Torah Portion: B’Shallach (After He Had Let Go) Sh’mot/Exodus 13:17-17:16
Haftorah Reading: Judges 4:4-5:31
Today we read of the people of Israel being freed from Egypt and slavery after living four hundred years as slaves to Pharaoh. If I had to put a title to this section it might be, “Change and Transformation.” I want us, as we study today, to look at our own life in light of what we talk about.
In our opening verse Exodus 13:17 we read, “And it came to pass, when Pharaoh had let the people go, that G-d led them not through the way of the land of the Philistines, although that was near; for G-d said, ‘Lest perhaps the people repent when they see war and they return to Egypt.”
: Lekh L’kha (Get Yourself Out) B’resheet/Genesis 12:1-17:27
Haftorah Readings: Isaiah 40:27-41:16
In this Torah portion we are introduced to Avram. As many as 4.1 billion people of different faiths count him as one of their founders. I want us to look at his life in this portion today and try to understand what drove him in his walk with G-d.
Torah Portion: T’rumah (Contribution) Exodus (Sh’mot) 25:1-27:19
Haftorah Reading: I Kings 5:26-6:13
Tonight, we begin a series of four Torah portions that discuss the building of the Mishkan or Tabernacle and all of the items included in that construction. When Israel came into the Land their Tabernacle was set up in Shiloh and remained there for 369 years until Solomon built the Temple in Jerusalem.
Our portion begins with G-d speaking to Moshe, instructing him to take a contribution from the people to provide all the materials needed in the construction project. Later in Sh’mot/Exodus 35:21-29 we read where both men and women were included in this contribution. This makes the point that this was shared by everyone, all the people of Israel, not just a few. Everyone had a part in the building of the Mishkan.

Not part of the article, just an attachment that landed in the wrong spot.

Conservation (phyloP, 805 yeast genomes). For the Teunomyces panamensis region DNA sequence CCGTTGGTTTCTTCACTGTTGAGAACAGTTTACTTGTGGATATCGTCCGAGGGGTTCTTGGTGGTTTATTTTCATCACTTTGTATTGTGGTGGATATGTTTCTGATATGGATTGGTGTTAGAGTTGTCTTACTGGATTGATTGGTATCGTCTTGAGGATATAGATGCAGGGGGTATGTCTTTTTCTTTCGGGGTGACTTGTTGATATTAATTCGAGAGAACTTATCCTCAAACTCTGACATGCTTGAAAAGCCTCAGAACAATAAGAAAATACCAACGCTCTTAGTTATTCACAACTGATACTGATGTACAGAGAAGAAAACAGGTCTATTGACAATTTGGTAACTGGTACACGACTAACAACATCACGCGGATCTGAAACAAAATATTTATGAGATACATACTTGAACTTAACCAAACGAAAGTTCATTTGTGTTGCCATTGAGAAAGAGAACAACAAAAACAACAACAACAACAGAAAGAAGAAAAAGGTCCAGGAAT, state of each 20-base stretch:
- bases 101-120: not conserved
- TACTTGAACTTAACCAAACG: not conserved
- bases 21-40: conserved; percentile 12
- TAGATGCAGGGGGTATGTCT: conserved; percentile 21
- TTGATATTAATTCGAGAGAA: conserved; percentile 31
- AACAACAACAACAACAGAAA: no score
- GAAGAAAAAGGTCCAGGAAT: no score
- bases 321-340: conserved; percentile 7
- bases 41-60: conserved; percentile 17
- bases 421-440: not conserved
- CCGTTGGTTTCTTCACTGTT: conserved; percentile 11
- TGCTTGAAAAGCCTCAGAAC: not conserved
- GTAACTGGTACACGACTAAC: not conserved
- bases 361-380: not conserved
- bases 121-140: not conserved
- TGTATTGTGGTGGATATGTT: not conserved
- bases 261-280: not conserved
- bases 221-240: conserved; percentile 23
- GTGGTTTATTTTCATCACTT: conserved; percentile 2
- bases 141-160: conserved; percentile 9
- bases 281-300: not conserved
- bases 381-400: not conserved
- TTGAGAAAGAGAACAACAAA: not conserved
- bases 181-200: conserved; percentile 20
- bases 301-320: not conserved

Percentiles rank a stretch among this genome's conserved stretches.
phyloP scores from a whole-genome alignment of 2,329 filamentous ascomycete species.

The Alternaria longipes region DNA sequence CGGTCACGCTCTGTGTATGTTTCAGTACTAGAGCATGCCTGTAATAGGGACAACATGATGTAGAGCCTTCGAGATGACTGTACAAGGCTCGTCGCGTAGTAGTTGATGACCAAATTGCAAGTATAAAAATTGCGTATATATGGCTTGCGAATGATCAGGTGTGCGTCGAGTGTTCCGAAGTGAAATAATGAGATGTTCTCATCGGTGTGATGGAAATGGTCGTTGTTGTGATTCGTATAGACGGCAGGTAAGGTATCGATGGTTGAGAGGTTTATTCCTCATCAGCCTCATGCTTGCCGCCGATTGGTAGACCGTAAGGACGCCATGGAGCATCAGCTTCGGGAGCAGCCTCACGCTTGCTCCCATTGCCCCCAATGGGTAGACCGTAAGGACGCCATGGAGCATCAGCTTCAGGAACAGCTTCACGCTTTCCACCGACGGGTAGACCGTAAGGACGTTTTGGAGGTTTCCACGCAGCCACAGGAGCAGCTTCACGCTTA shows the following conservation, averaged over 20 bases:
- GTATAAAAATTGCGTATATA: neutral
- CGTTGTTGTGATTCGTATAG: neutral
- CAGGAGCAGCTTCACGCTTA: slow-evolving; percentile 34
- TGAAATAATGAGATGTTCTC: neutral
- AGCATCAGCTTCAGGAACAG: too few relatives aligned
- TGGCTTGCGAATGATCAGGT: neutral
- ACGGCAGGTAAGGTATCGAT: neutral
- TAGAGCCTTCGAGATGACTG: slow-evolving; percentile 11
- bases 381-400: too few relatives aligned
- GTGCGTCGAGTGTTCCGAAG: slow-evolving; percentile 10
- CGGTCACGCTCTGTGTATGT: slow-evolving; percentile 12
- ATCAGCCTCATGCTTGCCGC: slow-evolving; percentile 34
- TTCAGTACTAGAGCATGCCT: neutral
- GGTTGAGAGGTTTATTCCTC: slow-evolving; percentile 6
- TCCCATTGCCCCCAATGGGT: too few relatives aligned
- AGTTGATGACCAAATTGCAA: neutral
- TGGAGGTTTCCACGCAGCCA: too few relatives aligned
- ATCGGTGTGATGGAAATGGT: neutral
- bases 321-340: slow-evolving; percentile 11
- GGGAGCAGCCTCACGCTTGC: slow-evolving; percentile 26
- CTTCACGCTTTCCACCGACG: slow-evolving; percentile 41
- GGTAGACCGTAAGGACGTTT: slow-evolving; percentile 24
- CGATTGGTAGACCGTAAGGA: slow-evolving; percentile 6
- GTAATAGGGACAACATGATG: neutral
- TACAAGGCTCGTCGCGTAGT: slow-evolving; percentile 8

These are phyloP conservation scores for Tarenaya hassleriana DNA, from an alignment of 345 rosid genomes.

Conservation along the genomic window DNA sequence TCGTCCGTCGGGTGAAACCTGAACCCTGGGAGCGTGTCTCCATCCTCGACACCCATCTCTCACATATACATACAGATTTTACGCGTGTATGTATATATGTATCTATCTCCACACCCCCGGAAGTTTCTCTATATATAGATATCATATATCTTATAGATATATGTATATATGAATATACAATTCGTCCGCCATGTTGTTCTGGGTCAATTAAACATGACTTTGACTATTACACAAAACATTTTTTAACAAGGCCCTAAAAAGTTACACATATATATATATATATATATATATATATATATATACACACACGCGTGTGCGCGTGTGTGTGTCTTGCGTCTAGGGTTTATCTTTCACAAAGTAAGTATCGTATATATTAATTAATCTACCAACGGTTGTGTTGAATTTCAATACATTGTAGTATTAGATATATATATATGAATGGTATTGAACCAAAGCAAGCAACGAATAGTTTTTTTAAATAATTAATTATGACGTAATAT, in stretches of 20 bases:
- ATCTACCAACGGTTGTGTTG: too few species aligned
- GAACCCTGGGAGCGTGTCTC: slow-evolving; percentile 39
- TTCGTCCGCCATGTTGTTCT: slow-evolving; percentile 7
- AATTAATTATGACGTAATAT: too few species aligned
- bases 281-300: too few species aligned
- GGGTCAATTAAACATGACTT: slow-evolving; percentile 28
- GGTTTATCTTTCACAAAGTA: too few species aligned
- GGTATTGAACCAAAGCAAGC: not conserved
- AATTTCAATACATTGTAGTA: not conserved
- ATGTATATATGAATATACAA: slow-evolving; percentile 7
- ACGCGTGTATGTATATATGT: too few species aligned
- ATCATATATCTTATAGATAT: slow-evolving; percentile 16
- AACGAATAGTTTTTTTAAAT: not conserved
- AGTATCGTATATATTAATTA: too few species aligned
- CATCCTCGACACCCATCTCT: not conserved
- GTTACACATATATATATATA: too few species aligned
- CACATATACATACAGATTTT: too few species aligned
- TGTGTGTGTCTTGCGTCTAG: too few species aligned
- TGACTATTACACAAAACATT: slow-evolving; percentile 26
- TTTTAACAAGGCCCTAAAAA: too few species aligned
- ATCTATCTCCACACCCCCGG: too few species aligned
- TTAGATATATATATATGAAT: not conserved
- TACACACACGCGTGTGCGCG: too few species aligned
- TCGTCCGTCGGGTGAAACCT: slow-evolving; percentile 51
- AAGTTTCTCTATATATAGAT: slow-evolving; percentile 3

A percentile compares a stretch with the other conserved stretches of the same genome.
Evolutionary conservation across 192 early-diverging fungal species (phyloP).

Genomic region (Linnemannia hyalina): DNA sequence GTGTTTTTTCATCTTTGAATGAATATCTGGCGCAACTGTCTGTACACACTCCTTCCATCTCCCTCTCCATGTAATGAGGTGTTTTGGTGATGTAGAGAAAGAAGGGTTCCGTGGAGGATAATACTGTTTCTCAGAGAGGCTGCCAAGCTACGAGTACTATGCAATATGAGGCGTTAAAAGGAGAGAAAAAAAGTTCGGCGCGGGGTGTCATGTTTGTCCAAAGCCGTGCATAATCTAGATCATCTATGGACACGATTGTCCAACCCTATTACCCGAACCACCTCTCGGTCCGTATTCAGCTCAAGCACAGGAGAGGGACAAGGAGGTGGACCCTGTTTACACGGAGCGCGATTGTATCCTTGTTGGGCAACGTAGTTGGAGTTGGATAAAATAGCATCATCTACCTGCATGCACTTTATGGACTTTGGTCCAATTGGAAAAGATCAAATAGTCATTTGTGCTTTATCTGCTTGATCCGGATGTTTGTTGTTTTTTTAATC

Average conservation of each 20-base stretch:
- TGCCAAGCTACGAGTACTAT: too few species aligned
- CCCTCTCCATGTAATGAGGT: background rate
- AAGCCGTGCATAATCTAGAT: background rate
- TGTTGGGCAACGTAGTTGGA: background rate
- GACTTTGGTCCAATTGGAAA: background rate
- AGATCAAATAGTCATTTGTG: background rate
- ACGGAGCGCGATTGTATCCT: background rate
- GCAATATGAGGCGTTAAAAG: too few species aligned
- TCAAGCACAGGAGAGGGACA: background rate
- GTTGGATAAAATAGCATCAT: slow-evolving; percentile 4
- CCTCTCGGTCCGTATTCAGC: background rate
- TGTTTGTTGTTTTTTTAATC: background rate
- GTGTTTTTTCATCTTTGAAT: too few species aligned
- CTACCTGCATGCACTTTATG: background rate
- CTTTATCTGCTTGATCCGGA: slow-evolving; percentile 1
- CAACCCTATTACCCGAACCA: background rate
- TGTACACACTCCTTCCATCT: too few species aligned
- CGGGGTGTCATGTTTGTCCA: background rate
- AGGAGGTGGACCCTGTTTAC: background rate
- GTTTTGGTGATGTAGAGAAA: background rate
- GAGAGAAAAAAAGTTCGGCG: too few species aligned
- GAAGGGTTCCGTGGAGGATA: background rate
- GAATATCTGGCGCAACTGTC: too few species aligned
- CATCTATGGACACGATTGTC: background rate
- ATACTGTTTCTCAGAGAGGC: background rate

Torah Portion: Ha’azinu (Hear) Devarim (Deuteronomy) 32
HafTorah: II Sam. 22:1-51
Tonight we read what is generally called, “The Song of Moses,” which G-d gave him for the people. Remember he delivers this his almost final words to these people whom he has led for forty years through the wilderness. He, according to verse 32:48, gives this song to Israel on the very same day that he dies. He is not to enter the Land. That dream which has been his goal for all these years, G-d said would not happen. Do we hear any anger or harsh words towards G-d who told him he can’t cross over the Jordan? No, instead look at verses 3 and 4 of chapter 32. He calls G-d just, righteous, great and a G-d of truth in which is no injustice. What can we learn from his words? There are times in our lives when we feel G-d has left us or has been unjust in His dealings with us. How can we be able to see G-d as Moses saw Him? Moses had reached a place where he could see that G-d only had his best in mind. The challenges and trials of life that G-d had allowed, Moses understood were to mature him in his faith. They were for good. This is the place that must be our goal. Only by passing through troubled waters can we grow. G-d does not hate us. He has not forsaken us. In our lives His desire is for us to grow, no longer only able to drink milk but to eat meat at His table. This takes effort on our part. It takes perseverance to come to this place where Moses stood.